BookScanCenter

James D. Henry, “The Men of “B” Company”

scanlan13

scantext7

Mark Libarle, “Another Generation Gap”

scanlan2

Joseph Kahn, “Dirty Kitchens of New York”

scantext3

Maxwell Geismar, “Mark Twain and the Robber Barons”

scanlan3

Heresies

Heresies: A Feminist Publication on Art and Politics ran independently from 1977 to 1993. Each issue focused on a different topic such as food, theater, or ecology. Between the covers you’ll find photography, film stills, sculptures, paintings, poems, prose, memoirs, collage, and documentations of performance art. Contributors included Harmony Hammond, Ida Applebroog, May Stevens, Mary Beth Edelson, Sally Webster, and Amy Sillman.

Here is the homepage for the 2009 documentary on Heresies called “The Heretics”, directed by Joan Braderman. The site includes an index to the articles.

spines
We have 24 of the 27 issues of Heresies in our back stacks. Come explore them.

Feminism and Ecology

Heresies, Vol. 4, No. 1, Issue 13. 1981.
Cover, Back cover.

Pie Face

Heresies, Vol. 6, No. 1, Issue 21. 1987.

Food is a Feminist Issue

Heresies, Vol. 6, No. 1, Issue 21. 1987.
Cover, Back cover.

The Women's Pages

Heresies, Vol. 4, No. 2, Issue 14. 1982.
Cover, Back cover.

Sex Issue

Heresies, Vol. 3, No. 4, Issue 12. 1981.
Cover, Back cover.

Portrait of an Office

Heresies, Vol. 2, No. 3, Issue 7. Spring 1979.
From the article “Portrait of an Office” by Margaret Willey

Female and Male Body Language

Heresies, Vol. 2, No. 3, Issue 7. Spring 1979.

Heresies

Heresies, Vol. 7, No. 3, Issue 27. 1993.

issue 23s

Heresies, Vol. 6, No. 3, Issue 23. 1988.
“Baby Contest” by Annette Savitski

Women in Theater and Performance

Heresies, Vol. 5, No. 1, Issue 17. 1984.
Feminist Theatrical Performances

Sex Issue

Heresies, Vol. 3, No. 4, Issue 12. 1981.
Jersey Shore Women’s Wrestling Club

Post-Totalitarian Criticism

Heresies, Vol. 7, No. 2, Issue 26. 1992.
Maria Serebriakova, untitled collage, 1989.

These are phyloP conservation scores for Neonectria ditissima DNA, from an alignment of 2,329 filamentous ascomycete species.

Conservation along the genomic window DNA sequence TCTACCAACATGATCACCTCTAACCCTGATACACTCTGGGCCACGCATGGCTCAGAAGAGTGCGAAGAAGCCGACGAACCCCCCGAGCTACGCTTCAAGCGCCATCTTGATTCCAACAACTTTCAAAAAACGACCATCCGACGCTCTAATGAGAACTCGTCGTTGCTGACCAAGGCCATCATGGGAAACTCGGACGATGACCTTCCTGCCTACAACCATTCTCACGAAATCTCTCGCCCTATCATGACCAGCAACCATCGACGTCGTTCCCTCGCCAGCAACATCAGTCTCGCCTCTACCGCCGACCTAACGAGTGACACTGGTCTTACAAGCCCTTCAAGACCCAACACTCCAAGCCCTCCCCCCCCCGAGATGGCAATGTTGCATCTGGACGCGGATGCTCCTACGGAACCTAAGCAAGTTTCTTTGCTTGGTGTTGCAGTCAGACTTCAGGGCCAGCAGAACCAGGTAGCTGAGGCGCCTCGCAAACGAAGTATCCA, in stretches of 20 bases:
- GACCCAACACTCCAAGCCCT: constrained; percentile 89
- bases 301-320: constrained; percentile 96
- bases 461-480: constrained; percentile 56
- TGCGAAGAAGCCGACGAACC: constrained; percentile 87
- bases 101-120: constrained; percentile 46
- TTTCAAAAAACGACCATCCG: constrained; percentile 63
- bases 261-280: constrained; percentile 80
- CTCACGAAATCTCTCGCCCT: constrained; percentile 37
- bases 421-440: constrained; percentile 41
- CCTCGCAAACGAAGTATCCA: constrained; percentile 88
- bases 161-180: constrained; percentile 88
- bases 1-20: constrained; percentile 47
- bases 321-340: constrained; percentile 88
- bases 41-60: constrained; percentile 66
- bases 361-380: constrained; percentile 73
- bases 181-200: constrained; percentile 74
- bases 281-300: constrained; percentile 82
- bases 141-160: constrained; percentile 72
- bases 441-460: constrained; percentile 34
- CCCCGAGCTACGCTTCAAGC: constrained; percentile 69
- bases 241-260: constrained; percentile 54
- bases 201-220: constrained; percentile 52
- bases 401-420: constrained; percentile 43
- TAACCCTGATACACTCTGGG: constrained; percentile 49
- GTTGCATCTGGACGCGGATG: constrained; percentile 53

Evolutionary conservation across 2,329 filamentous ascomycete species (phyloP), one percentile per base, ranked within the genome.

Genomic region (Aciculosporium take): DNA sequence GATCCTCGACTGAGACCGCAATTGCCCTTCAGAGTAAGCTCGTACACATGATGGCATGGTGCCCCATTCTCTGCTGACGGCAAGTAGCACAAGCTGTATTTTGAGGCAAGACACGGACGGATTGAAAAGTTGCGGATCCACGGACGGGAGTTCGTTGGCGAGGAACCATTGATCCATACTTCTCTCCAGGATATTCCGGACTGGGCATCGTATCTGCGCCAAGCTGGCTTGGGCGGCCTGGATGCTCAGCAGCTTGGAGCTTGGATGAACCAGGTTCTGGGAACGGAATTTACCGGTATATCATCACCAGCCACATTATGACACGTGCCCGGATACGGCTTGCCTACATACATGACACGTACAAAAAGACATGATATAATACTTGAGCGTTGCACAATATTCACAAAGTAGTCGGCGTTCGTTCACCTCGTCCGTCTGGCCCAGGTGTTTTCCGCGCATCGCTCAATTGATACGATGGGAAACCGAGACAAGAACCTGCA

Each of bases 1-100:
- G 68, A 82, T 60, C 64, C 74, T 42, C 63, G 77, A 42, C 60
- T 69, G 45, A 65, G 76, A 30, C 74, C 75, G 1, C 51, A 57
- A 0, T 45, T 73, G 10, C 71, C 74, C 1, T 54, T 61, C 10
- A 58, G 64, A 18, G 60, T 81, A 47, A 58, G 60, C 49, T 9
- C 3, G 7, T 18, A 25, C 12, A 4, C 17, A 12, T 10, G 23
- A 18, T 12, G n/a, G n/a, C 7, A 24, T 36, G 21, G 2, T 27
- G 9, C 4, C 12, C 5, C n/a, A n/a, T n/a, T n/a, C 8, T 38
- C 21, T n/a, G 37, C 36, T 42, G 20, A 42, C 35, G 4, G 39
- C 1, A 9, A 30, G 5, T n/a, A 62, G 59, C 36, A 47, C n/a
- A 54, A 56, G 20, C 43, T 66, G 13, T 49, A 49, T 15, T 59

Russian Billboard

Heresies, Vol. 7, No. 2, Issue 26. 1992.
Russian Billboard

Kristin Reed

Heresies, Vol. 7, No. 1, Issue 25. 1990.
“Predominant Ideology” by Kristin Reed, 1988. Krylon, xerox, gouache, chalk. 12″x14″.

Heresies, Vol. 1, No. 3, Issue 3. Fall 1977.
Betsy Dam, The 7000 Year Old Woman. Performance #2, a street event, fully clothed. Photo by Su Friedrich.

Food is a Feminist Issue

Heresies, Vol. 6, No. 1, Issue 21. 1987.

Judith Ren-Lay as "Ivy Mouse"

Heresies, Vol. 5, No. 1, Issue 17. 1984.
Judith Ren-Lay as “Ivy Mouse”

Heresies

Heresies, Vol. 2, No. 3, Issue 17. Spring 1979.

Carol Harmel.

Heresies, Vol. 3, No. 4, Issue 12. 1981.
Photo by Carol Harmel.

Heresies

Heresies, Vol. 1, No. 3, Issue 3. 1977.

Sandra Desando

Heresies, Vol. 1, No. 3, Issue 3. Fall 1977.
Sandra Desando

"No Longer Afraid" by Susan Spencer Cole

Heresies, Vol. 6, No. 3, Issue 23. Fall 1988.
“No Longer Afraid” by Susan Spencer Cole

Installation and Set for "Private Places" by Vernita Nemec

Heresies, Vol. 6, No. 3, Issue 23. Fall 1988.
Installation and Set for “Private Places” by Vernita Nemec

"T.V." by marina Gutierrez

Heresies, Vol. 5, No. 1, Issue 17. 1984.
“T.V.” by Marina Gutierrez, 1979, Monoprint/Color Etching

"The Rat Patrol" by Christy Rupp

Heresies, Vol. 4, No. 1, Issue 13. 1981.
“The Rat Patrol” by Christy Rupp, 1979